I really couldn't believe my eyes.  I remember saying to myself, "they're flying in this?"

27 years ago last night, on November 19th, 1993,  I stood in the midst of the driving rain and wind on Bridge Hill in Ellsworth and watched through the trees as a very low flying helicopter made it's way over the Union River Bridge and flew down the river and out of town.

It was the early evening and all I could see of the colorful helicopter were it's lights through the trees and the rain, but I could hear the sound of it's hard working engine as it made it's way out of Ellsworth and through the wind while following the Union River out to the Gulf of Maine.

Within two hours later, the helicopter that had departed Maine Coast Memorial Hospital and carrying a pilot, a flight nurse, a paramedic, and a man from Hancock County who had suffered third-degree burns from a brush fire, crashed into the 47 degree waters of Casco Bay just shy of Portland.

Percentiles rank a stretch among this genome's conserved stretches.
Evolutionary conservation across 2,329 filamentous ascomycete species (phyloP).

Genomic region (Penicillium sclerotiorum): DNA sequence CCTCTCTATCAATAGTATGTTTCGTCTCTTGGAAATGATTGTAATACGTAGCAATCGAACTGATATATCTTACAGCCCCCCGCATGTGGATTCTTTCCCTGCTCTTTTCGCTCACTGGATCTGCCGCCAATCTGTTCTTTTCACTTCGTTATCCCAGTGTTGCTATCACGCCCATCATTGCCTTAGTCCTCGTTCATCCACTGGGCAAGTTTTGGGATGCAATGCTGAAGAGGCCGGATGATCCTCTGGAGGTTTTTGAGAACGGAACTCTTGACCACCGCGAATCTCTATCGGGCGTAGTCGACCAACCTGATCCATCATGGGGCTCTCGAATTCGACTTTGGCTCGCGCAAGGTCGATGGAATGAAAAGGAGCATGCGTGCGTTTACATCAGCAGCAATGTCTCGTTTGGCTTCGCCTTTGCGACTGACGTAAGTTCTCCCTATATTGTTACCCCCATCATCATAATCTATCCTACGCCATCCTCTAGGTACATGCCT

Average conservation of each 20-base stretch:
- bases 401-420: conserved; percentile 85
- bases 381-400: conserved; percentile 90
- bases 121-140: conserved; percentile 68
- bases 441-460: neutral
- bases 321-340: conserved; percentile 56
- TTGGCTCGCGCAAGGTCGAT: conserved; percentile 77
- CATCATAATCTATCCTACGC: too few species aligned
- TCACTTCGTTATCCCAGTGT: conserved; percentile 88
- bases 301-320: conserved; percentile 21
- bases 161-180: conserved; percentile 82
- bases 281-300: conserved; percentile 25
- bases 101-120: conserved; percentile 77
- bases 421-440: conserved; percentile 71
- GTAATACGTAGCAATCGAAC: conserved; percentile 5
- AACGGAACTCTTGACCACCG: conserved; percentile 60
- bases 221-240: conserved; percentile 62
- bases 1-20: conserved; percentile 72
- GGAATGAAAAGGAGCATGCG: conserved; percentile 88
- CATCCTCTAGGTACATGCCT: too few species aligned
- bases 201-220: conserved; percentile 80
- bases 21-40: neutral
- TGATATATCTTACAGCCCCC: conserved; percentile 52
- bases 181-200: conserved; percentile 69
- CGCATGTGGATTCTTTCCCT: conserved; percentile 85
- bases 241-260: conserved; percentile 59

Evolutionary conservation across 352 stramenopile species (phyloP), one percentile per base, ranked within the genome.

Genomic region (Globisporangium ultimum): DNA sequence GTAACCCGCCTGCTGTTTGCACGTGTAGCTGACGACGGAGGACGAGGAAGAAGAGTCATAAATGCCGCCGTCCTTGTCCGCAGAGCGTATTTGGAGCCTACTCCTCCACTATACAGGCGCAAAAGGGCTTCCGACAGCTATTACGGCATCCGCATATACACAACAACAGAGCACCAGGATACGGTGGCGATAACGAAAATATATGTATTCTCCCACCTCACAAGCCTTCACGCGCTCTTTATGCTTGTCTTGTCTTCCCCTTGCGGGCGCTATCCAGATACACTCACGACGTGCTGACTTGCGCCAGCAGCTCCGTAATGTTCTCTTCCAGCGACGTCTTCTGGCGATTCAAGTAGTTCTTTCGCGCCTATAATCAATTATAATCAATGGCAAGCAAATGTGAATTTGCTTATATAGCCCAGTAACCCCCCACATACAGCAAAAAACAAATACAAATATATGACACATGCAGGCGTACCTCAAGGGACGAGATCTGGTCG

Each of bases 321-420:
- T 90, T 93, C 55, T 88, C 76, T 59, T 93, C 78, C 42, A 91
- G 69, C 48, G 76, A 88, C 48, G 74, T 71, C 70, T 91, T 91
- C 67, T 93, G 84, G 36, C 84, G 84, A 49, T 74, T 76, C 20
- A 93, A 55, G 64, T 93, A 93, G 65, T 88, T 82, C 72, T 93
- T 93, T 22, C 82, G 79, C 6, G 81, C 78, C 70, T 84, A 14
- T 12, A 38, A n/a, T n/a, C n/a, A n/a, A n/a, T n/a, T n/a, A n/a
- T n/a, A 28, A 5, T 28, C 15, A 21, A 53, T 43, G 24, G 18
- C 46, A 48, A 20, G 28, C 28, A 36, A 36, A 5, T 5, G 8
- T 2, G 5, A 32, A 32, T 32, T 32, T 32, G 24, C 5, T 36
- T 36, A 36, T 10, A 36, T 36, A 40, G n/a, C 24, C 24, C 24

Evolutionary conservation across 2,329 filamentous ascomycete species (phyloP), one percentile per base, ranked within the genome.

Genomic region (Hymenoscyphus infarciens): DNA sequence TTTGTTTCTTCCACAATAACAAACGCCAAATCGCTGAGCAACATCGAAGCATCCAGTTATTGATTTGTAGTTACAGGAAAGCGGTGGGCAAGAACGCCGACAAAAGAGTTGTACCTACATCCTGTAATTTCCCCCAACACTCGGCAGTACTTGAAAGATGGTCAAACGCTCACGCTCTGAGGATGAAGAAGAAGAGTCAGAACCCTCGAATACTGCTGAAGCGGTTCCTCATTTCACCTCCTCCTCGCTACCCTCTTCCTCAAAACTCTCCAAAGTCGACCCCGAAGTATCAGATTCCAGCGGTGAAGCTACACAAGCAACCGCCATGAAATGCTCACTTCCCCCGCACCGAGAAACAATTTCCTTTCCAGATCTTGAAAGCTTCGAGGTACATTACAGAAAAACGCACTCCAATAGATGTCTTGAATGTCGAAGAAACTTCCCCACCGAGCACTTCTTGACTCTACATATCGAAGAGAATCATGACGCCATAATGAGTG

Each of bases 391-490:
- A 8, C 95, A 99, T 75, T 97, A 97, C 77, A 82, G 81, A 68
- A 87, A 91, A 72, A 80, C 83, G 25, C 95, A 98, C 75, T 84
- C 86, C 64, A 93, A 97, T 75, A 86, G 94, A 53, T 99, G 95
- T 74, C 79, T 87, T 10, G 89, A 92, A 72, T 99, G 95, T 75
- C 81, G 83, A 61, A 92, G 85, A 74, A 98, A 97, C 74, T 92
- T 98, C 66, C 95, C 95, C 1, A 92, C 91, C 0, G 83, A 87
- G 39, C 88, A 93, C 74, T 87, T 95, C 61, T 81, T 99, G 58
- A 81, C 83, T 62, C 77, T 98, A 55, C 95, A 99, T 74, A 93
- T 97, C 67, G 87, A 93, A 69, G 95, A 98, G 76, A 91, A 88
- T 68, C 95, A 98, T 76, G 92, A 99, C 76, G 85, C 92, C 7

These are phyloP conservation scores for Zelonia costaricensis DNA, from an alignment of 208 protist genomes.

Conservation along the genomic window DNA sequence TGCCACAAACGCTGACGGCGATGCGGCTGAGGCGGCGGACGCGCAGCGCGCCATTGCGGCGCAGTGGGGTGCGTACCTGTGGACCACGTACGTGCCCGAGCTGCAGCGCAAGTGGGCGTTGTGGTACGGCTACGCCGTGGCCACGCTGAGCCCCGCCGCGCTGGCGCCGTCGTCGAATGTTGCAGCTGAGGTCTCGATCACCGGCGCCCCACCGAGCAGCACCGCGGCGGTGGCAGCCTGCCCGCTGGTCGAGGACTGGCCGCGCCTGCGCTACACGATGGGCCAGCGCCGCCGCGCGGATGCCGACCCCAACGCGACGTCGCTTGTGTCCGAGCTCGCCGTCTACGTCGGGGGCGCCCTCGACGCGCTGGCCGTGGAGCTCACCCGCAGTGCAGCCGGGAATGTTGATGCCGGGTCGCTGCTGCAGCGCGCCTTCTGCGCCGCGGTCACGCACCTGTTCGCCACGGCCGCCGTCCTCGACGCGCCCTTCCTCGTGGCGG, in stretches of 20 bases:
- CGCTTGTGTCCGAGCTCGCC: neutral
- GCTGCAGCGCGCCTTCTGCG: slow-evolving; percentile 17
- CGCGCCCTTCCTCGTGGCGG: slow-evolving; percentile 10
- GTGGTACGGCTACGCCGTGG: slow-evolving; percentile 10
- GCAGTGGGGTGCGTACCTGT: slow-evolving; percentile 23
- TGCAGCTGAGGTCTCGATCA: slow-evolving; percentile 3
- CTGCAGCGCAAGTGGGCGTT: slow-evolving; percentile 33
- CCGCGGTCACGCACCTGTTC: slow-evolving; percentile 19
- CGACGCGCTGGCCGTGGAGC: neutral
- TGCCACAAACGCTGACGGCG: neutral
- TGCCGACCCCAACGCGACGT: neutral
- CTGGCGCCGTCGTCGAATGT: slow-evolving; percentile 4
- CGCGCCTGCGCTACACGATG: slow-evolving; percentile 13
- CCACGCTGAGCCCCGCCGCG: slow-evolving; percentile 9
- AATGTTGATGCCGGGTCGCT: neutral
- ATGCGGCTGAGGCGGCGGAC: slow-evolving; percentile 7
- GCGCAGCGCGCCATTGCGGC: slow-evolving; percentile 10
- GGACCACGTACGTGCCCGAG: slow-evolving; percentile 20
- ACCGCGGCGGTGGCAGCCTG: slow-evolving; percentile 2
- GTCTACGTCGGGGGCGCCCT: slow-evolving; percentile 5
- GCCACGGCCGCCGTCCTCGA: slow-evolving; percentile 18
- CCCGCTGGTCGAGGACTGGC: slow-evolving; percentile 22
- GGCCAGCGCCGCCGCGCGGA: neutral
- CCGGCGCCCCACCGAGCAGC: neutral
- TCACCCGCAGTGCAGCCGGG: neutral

Nurse Matthew Jeton, 25, paramedic Don MacIntyre, 48, and patient Douglas Fernald, 70, all perished.  The pilot, Sean Rafter, was found alive the following day suffering from hypothermia, an ankle injury and a broken finger, on Vaill Island about 4 miles off the coast, after spending most of the night clinging to debris.

The pilot told rescuers that day that the engine had failed, and that after the helicopter crashed into the water it's flotation devices had inflated, but a strong wind flipped the craft over.  He made his way to the top of wreckage, but a large wave eventually smashed into it, braking off both the pontoons and the tail section.

We thank all of those who work in Emergency Medical Services here in Maine everyday.  Those who are willing to go through hell and high water to save a life.

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